Even if a senior has never picked up a paintbrush before, artistic expression can become an important part of communication and connection as the effects of aging set in. Art therapy is now a recognized mental health profession, protected under laws in many states such as Florida, Connecticut and New Jersey, and is especially helpful for loved ones with Alzheimer’s disease and dementia.
What is Art Therapy?
“Art therapy uses the process of art-making to help (people) develop insights and find resolutions to inner conflicts,” said Angel Duncan, a marriage and family therapist and registered art therapist who is the Executive Arts Director of the Cognitive Dynamics Foundation. “It is the process of talk therapy combined with art-making. The art helps the trained therapist to pick out potential areas of discomfort and/or begin to formulate meaningful conversations that may offer a release, peace of mind and insight to empower the client in leading and living in positive wellbeing.”
Art therapy comes in many forms, from watercolor painting and coloring to sculpting and drawing. Many Capital Senior Living communities offer classes and workshops that allow residents to express themselves with paint, an easel, brushes, colored pencils, crayons and much more. Seniors in our communities – and their loved ones – are encouraged to visit their Community Life page on our website to keep up with the events planned by our activities directors. The more than 11,000 senior centers across the nation also offer programs such as art therapy for seniors, and many of our communities offer scheduled transportation options to these facilities.
What are the Benefits?
There are many benefits of seniors partaking in classes where they can paint, color and express themselves through art. In addition to increasing cognitive skills and opening up opportunities for social connection, art therapy can:
- Distract seniors from chronic pain and health issues, a major benefit. Duncan says that in her experience, she frequently hears seniors say, “This is the only time I am not in pain and feel good.”
- Help ease fears, anger, depression and anxiety for seniors in the early stages of dementia while giving them empowerment through what they create. If one spouse has dementia, it can also build an atmosphere for couples to connect through art and memories. For those in the moderate to even late stages of the disease, art helps support and promote quality of life by providing dignity and an outlet for expression.
- Offer a way to escape boredom, engage in healthy living, reduce the risk of dementia and participate in classes with a group of their friends, neighbors and/or family members. Many discover new joys and new talents as they learn to let their creative juices flow.
- Have plain and simple fun. There is no wrong way to do art. It’s about having a good time and not putting pressure on themselves if a piece of art doesn’t turn out the way it was envisioned. It’s important to be flexible and try it out at least a few times, as you may surprise yourself.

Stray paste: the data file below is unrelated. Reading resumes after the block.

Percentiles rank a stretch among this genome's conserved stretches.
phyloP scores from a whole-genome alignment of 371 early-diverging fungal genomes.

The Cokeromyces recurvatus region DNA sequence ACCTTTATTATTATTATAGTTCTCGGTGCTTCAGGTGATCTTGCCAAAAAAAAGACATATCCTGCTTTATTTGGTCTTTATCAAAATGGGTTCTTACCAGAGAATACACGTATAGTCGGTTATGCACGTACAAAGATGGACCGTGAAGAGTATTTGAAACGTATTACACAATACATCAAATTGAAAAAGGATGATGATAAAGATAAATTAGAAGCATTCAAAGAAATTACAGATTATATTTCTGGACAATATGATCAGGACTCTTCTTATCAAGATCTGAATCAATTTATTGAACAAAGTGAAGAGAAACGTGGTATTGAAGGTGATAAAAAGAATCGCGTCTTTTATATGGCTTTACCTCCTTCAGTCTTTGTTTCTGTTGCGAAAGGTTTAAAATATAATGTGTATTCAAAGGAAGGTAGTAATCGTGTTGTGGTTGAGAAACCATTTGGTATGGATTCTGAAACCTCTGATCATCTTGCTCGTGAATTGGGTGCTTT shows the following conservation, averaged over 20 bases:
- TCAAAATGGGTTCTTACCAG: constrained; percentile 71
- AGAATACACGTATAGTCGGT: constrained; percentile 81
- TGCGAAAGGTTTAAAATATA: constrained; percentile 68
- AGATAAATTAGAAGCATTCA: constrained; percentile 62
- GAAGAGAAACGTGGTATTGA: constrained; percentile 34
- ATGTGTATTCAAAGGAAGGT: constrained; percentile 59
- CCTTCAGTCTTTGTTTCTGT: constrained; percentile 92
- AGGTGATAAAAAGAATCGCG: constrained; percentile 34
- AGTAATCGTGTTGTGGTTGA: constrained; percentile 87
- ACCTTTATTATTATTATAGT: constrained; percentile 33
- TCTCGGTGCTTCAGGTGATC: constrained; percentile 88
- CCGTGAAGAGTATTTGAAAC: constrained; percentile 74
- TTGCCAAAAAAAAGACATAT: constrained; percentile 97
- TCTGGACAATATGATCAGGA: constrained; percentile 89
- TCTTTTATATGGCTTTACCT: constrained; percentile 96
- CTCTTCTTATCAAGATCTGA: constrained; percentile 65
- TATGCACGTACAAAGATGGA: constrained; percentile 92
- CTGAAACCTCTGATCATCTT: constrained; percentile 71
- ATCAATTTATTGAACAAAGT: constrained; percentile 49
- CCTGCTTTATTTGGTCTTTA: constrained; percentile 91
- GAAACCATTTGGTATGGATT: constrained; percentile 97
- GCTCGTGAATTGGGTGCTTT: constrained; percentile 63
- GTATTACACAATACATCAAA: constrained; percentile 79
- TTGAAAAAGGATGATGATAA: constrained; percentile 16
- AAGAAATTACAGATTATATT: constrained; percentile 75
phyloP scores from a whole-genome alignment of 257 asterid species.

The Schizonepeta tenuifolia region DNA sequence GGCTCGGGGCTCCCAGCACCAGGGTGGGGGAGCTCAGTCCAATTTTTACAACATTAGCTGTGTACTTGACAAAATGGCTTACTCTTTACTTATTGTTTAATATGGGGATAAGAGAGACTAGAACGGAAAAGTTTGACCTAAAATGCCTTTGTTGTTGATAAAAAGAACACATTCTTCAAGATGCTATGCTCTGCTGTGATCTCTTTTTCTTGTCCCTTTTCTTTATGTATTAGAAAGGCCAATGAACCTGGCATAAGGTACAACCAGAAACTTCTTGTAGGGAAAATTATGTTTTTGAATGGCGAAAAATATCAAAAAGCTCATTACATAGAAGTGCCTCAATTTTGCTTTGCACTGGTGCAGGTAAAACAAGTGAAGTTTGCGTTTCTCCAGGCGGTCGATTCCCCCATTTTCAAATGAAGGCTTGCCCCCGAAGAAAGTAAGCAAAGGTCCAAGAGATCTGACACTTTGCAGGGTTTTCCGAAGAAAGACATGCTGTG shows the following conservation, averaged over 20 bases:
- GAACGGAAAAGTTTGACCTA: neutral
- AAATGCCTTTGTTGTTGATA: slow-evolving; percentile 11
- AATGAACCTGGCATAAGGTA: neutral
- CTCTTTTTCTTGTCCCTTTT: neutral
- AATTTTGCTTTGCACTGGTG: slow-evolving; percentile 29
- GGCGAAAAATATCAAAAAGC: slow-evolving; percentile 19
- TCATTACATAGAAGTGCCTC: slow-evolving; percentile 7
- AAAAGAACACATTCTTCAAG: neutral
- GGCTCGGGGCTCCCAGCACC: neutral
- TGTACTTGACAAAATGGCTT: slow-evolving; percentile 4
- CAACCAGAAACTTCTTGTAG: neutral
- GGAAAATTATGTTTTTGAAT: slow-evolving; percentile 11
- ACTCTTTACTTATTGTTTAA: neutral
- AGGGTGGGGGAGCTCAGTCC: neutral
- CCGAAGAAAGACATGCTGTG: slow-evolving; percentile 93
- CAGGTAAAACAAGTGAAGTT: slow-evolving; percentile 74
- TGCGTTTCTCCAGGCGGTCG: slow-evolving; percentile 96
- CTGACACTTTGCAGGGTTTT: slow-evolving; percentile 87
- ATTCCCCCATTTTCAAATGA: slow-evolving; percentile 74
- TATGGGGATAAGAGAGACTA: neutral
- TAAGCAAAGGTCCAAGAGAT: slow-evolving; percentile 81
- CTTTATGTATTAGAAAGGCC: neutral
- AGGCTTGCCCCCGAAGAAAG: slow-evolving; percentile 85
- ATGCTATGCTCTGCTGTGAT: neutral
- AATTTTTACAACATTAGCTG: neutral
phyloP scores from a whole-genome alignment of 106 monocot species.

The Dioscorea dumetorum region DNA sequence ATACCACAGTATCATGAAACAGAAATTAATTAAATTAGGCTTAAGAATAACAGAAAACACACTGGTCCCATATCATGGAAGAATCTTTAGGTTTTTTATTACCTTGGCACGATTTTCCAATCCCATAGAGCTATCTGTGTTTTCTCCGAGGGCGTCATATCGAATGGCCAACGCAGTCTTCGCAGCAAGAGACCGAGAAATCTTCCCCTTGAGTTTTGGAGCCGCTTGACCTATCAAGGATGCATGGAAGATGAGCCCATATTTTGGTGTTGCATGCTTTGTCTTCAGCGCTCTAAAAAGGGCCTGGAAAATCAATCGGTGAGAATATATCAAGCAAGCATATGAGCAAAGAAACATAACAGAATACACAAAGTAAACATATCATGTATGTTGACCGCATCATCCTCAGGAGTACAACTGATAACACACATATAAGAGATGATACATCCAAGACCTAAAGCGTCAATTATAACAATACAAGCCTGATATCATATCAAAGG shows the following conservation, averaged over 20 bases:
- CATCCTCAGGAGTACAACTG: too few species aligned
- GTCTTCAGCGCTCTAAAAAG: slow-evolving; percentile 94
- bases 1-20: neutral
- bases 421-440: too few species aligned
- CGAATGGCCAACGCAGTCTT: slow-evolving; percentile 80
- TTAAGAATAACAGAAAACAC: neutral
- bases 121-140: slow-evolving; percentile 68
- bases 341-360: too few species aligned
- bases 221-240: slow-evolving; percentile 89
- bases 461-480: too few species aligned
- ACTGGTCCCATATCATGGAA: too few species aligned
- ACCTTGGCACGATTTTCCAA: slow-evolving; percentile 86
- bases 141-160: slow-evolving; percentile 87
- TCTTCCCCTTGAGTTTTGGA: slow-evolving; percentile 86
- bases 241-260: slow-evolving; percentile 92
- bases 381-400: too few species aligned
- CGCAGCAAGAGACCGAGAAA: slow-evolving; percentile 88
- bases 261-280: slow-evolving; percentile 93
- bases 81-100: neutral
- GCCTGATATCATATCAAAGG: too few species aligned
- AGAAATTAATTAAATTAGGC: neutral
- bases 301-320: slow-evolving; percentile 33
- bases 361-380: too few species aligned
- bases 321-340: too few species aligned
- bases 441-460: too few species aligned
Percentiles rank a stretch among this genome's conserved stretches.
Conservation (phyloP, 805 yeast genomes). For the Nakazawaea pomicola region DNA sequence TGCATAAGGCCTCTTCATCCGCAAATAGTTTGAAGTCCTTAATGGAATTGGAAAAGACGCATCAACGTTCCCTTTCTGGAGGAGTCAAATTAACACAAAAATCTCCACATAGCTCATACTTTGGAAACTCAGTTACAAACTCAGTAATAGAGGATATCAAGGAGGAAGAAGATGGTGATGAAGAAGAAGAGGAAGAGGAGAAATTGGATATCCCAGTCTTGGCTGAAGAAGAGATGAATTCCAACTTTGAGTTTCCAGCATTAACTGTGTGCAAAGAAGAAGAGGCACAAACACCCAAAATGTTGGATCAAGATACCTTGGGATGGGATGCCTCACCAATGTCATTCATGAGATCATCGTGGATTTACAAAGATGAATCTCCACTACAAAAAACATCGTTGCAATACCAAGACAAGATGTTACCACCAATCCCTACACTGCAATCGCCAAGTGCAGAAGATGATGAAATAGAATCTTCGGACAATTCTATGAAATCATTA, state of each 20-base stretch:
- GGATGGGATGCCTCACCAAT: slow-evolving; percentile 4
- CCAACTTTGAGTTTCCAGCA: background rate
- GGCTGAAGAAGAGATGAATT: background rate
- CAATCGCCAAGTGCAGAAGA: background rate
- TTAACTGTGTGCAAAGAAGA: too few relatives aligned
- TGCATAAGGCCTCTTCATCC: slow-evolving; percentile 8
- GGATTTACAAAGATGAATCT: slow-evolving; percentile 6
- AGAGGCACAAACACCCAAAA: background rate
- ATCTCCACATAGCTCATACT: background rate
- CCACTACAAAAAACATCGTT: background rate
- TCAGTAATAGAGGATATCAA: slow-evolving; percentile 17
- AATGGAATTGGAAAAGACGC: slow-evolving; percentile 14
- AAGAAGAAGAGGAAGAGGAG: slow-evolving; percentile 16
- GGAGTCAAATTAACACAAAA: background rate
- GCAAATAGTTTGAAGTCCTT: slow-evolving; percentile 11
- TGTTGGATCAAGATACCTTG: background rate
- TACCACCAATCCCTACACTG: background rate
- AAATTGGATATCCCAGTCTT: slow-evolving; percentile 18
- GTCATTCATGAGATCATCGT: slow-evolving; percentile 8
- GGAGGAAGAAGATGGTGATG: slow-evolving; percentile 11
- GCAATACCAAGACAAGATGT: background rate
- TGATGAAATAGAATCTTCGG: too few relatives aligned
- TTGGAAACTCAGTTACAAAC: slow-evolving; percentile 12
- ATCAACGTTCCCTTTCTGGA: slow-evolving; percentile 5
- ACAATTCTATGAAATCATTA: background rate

Duncan has worked with many seniors and offered two stories for us to share:
- “There is a misconception that those with dementia can’t create art based on their imagination. In fact, it is the opposite. They paint, sculpt and draw, creating art that tells a story and oftentimes reflects a memory thought to be lost by families. Memories become rekindled, and it allows for families to bond and reminisce.” This is what Daniel C. Potts, a doctor and member of the American Academy of Neurology who also serves as President of the Cognitive Dynamics Foundation, experienced with his late father’s Alzheimer’s disease. Lester Potts discovered his talents as a watercolor artist late in life. Watch his full story here: https://youtu.be/GU93Xm-IUUw
- “I was working with a woman in the late stages of Alzheimer’s and was told, ‘She can’t do art; she doesn’t have the attention span to stay focused.’ I worked with her anyway. Sitting next to her, I asked her what color she likes best (she was nonverbal), and I pointed to the paint set. She looked at the colors and pointed to red. I helped get her started, put the paintbrush in her hand and guided it to the paper. She began to carefully paint a large square, then chose other colors and made more squares. I told her it was beautiful, and she whispered, ‘quilt.’ The activity director and I looked at each other in excitement, as this was the first time we heard her say anything in months. Her daughters came to visit, and when her artwork was shared with them, they got teary-eyed and said she was a quilt-maker her whole life. She was unable to make quilts as the disease progressed, but now she could paint her patterns. This was the only group session that held her attention for over 30 minutes.”
How to Get Involved
If a senior or group of seniors wants to contract a registered art therapist, they can find one in their area by looking up professionals through the American Art Therapy Association.
Even if official art therapy classes aren’t offered in a city or community, seniors can still engage with art individually or with a group by simply picking up supplies from a local big-box retailer or thrift store. From drawing in a sketchbook and making a collage to painting and sculpting, the options are endless.
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